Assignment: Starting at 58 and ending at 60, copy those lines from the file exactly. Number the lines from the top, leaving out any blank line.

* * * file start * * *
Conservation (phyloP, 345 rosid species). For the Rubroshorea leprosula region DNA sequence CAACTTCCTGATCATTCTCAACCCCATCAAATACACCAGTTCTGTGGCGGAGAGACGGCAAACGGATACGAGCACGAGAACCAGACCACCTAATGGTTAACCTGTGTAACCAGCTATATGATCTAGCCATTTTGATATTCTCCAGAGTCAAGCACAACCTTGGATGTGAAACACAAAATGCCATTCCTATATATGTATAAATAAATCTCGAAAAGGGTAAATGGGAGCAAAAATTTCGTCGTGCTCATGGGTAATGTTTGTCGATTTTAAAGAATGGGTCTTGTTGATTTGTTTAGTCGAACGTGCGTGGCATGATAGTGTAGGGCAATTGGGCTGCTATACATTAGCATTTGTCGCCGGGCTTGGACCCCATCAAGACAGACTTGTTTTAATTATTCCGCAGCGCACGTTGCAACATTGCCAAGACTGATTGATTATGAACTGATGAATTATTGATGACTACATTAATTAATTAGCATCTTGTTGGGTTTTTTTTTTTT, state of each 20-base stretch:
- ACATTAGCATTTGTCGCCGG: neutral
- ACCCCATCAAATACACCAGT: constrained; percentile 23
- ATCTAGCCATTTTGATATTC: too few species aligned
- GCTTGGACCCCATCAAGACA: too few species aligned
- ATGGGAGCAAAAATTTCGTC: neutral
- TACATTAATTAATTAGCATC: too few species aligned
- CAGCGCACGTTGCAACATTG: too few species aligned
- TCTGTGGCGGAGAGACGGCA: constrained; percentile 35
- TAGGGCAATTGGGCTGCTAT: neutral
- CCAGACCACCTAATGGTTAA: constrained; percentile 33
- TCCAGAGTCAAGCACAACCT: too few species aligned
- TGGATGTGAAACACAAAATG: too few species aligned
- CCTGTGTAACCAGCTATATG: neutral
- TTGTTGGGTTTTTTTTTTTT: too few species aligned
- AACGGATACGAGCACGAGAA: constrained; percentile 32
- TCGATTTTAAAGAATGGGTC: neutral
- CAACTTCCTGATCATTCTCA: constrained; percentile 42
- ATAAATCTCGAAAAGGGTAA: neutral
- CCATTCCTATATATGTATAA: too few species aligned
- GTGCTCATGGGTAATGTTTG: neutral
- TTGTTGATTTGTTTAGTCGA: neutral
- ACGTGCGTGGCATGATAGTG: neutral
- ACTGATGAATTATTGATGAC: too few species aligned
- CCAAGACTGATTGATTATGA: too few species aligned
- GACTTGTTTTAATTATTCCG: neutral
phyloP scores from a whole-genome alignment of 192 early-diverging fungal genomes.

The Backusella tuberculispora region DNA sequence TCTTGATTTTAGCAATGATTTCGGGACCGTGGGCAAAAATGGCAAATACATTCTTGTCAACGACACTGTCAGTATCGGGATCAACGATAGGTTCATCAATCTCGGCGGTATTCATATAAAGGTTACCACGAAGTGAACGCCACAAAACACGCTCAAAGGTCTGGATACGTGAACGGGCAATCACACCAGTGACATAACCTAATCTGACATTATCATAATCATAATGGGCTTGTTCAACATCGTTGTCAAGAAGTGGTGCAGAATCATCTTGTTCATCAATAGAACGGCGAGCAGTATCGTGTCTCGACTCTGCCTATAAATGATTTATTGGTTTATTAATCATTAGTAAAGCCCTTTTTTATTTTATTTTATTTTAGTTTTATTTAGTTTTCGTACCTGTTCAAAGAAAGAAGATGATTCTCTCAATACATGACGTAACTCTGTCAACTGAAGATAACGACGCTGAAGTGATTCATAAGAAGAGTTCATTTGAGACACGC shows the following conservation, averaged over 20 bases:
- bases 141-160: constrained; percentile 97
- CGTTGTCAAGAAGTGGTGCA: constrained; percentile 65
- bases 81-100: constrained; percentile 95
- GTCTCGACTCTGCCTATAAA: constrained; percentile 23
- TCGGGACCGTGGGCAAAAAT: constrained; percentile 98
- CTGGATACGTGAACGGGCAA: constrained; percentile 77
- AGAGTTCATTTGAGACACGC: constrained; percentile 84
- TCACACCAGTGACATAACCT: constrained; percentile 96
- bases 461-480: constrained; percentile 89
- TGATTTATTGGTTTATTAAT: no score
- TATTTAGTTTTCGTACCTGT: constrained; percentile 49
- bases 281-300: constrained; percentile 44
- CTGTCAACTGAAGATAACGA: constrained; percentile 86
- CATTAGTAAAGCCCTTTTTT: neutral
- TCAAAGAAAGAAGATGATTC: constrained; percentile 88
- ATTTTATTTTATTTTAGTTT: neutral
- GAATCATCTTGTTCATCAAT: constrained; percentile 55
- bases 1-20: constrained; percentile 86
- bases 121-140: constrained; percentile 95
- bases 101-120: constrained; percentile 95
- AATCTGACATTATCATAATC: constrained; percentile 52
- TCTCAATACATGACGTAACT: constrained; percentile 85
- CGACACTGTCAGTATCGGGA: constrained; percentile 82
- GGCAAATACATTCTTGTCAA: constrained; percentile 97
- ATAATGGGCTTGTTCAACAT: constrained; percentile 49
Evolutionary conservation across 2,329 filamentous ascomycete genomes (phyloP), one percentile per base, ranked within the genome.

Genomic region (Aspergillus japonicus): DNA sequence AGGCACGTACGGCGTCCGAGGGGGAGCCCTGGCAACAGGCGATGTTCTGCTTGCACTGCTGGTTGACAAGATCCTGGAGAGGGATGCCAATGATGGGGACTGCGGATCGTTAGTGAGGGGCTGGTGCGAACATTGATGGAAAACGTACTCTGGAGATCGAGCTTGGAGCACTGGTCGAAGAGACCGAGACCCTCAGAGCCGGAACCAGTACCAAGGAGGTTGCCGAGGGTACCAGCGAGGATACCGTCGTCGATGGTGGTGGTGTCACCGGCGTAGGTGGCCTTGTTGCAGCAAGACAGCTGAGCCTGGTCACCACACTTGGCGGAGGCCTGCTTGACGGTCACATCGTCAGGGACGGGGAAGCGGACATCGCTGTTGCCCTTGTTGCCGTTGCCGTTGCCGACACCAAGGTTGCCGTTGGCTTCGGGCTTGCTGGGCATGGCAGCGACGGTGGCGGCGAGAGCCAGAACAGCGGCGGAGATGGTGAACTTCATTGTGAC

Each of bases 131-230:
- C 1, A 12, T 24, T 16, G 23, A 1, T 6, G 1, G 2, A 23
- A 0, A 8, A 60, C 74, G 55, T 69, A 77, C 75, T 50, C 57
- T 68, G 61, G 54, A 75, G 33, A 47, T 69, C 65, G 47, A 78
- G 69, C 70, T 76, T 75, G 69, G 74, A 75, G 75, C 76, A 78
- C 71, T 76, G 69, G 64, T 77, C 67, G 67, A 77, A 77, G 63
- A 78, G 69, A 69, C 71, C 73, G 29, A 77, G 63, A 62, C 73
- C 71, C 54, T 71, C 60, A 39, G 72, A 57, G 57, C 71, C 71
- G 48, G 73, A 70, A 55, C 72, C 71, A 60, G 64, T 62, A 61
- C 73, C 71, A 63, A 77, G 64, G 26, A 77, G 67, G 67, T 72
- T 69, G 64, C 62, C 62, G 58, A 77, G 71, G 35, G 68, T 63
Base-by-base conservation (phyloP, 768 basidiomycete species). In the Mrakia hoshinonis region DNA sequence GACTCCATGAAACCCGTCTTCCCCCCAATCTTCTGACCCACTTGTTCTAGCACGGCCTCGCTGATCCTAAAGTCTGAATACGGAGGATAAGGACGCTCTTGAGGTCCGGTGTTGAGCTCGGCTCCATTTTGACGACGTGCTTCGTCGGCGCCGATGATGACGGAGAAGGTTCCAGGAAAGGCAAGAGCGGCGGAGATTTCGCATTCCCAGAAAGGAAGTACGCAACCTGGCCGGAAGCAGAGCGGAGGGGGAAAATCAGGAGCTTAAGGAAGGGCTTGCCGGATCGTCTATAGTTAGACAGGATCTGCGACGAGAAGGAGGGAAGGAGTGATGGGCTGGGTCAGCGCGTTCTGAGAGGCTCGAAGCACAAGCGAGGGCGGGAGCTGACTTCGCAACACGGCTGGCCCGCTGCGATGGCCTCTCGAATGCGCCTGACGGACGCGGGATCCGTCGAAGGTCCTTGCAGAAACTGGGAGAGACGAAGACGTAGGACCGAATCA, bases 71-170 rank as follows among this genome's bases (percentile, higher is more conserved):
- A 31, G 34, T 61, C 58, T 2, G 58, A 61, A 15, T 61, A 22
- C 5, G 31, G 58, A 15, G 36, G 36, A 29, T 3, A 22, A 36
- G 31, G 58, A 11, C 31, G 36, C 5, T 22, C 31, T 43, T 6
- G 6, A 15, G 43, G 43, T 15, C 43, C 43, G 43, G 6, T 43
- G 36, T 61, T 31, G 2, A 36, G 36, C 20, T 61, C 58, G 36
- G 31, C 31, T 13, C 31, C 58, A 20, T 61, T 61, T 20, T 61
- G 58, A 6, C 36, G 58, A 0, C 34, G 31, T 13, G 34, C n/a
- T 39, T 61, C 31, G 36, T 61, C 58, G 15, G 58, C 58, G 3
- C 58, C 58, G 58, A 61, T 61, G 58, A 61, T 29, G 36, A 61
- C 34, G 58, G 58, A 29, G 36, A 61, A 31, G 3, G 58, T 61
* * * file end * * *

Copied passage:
- A 0, A 8, A 60, C 74, G 55, T 69, A 77, C 75, T 50, C 57
- T 68, G 61, G 54, A 75, G 33, A 47, T 69, C 65, G 47, A 78
- G 69, C 70, T 76, T 75, G 69, G 74, A 75, G 75, C 76, A 78